Monkeys and Fortune Cookies

Mean Fortune Cookie

Mean Fortune Cookie (Photo credit: DavidErickson)

Several of you seemed to enjoy the fortune cookie poem yesterday, thank you, and so I dug deeper for an old poem I hadn’t read in a while.

Everyone loves to add the words “in bed” to the end of their fortunes, but when my youngest was quite little we had a game of making up a phrase just before opening the cookies. We found it to be great fun, even if nobody else understood. I guess the little monkey prodigy showed a great love of playing with words even then.

Fortune Cookies

Maybe because it was late 
or just such a busy day, 
but we forgot tradition 
and left them where they lay. 

Movies and popcorn, baths 
and stories, teeth then lights. 
The oldest will fall asleep last, 
reading into the night. 

Jon is probably snoring, 
a blinking game at his side. 
"At least today wasn't boring," 
he'd said, and all of us nearly died. 

But the youngest, that would be him; 
pacing in the hall. I call him in, 
as restless as he, and ask 
if he'd have a cookie with me. 

He smiles and gives me my phrase, 
and I think a moment for his. 
I must end mine "with monkeys" 
and he "if you know what it is." 

We crack open the brittle shells 
ready for fortune and laughs. 
He giggles "Use wisely your wealth-- 
if you know what it is."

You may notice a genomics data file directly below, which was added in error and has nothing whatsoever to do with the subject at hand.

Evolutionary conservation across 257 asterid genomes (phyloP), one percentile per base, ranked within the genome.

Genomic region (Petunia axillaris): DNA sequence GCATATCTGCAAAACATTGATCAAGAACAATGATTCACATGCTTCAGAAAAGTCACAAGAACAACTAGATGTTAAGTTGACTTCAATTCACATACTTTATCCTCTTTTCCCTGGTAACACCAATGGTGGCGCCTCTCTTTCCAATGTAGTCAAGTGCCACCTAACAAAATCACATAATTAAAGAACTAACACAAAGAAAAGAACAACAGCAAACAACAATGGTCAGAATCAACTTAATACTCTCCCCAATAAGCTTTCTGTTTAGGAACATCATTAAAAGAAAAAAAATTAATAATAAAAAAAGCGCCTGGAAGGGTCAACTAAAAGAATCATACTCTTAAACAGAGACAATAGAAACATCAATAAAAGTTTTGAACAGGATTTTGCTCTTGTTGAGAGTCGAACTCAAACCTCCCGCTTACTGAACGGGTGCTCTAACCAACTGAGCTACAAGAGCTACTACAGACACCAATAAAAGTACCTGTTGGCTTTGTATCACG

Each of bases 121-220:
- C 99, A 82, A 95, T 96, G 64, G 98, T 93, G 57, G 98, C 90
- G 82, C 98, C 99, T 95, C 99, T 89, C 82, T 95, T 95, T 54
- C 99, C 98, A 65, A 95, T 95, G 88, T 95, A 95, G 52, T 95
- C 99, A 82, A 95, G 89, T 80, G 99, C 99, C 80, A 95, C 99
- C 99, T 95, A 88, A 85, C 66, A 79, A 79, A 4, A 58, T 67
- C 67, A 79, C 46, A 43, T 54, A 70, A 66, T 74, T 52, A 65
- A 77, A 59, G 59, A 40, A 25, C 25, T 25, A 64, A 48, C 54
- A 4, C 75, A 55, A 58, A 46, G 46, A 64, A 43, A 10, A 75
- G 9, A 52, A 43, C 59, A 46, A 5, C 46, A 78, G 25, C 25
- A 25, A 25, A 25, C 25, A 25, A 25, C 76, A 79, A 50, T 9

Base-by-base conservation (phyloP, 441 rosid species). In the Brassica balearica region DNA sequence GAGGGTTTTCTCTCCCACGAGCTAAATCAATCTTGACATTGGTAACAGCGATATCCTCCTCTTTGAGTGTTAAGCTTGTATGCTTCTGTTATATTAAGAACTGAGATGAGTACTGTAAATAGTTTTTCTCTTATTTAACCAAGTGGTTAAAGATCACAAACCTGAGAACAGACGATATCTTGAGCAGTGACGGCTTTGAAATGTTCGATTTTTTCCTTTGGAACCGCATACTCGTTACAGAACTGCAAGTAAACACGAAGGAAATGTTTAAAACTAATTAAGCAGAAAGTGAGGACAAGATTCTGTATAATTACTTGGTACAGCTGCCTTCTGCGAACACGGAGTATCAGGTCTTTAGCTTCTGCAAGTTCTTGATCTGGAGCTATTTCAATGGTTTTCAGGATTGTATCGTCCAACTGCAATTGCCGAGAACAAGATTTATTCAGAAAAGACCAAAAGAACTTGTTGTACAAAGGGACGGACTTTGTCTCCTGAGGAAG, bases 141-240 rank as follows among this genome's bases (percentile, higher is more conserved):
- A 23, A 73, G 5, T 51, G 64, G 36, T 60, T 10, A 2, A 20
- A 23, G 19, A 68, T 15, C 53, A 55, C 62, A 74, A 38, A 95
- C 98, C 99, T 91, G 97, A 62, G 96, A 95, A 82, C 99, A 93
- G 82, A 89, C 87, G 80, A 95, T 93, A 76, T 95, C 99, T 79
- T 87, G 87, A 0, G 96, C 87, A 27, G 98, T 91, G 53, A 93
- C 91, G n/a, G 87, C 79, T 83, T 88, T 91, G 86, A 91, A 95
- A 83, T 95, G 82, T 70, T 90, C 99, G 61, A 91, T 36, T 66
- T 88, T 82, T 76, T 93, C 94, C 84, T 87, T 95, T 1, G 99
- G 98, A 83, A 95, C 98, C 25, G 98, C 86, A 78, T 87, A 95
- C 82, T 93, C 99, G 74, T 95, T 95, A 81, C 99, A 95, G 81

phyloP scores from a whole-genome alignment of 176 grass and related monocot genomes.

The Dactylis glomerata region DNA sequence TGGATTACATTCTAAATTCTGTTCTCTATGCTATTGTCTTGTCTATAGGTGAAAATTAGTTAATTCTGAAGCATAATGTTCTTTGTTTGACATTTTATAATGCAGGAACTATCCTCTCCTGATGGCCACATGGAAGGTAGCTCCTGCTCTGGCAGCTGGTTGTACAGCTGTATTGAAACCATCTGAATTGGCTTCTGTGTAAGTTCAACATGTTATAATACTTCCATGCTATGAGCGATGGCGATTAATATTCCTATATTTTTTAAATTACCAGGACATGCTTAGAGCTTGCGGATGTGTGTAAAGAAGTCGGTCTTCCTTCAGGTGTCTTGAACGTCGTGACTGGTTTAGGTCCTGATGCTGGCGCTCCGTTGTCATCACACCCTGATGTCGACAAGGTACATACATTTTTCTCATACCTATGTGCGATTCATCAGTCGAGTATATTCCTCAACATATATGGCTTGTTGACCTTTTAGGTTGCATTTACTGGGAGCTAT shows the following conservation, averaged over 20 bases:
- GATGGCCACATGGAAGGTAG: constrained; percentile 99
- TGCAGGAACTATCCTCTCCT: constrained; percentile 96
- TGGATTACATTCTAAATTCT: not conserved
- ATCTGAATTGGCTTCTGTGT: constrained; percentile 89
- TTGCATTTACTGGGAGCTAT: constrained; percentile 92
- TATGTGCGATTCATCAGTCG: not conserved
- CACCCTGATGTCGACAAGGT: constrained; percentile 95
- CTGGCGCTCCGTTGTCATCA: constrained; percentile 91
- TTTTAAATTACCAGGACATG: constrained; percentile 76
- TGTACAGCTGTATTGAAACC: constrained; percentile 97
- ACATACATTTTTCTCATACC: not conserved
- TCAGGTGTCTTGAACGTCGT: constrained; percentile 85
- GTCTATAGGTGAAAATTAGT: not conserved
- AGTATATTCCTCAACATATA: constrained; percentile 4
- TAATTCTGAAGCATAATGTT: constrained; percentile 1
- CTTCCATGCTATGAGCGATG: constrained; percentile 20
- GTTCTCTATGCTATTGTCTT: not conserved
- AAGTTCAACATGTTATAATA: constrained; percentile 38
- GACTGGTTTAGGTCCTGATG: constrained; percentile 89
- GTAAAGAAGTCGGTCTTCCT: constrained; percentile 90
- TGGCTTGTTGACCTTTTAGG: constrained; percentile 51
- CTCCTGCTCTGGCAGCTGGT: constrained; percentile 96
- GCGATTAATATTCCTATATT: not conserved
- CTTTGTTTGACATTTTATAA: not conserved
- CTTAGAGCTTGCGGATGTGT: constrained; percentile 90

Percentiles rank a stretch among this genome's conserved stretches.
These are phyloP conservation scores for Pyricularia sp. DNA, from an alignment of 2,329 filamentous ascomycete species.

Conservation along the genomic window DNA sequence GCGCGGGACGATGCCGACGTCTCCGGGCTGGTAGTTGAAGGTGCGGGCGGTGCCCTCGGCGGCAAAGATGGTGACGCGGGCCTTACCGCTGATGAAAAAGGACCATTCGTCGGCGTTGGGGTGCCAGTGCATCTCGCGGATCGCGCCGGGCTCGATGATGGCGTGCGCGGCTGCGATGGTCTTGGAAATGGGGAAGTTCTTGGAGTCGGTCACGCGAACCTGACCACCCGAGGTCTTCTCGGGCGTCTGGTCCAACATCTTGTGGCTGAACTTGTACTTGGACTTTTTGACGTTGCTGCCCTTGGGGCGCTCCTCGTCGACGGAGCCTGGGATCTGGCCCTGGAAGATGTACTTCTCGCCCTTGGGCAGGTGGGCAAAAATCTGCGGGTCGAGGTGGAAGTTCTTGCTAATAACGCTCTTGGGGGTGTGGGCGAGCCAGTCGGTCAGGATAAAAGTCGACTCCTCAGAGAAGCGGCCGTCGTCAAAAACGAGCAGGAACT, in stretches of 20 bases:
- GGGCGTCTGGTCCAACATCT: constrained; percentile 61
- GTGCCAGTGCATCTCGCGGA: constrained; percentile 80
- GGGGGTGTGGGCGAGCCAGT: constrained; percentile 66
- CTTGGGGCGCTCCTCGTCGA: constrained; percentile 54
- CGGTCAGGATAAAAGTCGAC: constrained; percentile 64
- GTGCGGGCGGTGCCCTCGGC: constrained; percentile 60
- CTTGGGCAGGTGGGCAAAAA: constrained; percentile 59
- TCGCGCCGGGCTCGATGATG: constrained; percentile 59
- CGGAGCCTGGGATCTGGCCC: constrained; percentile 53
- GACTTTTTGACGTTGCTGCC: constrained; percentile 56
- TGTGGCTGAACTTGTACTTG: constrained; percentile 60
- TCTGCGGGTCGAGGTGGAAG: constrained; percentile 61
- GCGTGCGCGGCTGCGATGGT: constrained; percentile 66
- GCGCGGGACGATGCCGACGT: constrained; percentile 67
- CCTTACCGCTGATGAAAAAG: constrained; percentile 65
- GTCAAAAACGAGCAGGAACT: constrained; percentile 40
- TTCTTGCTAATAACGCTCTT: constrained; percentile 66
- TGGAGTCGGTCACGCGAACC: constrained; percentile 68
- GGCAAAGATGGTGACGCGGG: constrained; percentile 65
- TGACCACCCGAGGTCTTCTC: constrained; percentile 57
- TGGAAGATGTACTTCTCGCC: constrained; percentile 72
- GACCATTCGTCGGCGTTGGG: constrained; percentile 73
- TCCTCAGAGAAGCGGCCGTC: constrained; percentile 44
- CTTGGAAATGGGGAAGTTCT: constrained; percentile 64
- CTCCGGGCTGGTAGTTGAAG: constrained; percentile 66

"Be most affectionate today-- 
with monkeys," I say. So I kiss him 
and pick the chimp up swinging, 
counting my wealth and singing.
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11 thoughts on “Monkeys and Fortune Cookies

  1. David,
    You have truly made my dad heart smile. I love it when you share your poetic gems. I love how you tie it all together in the end. Thanks for warming my heart a bit tonight.Excellent!

    Peace,

    Stephen

    Like

  2. Pingback: Fortune Cookies, Frank O’Hara and a Poetry Prompt | The Dad Poet
    • haha, that’s great! Well, my youngest, Micah has always had a fascination with monkeys (thank god the zombie phase didn’t last), and has been often called Micah the Monkey by the family. You can find his blog here on wordpress at MonkeyProdigy.wordpress.com. He’s got a mind of his own and quite the dry sense of humor.

      This poem was written reflecting back on the time when he was quite small. But now my baby is 16. I still cannot quite grasp that.

      Like

  3. Pingback: Who Are You Ty Ling? | 25ToFly

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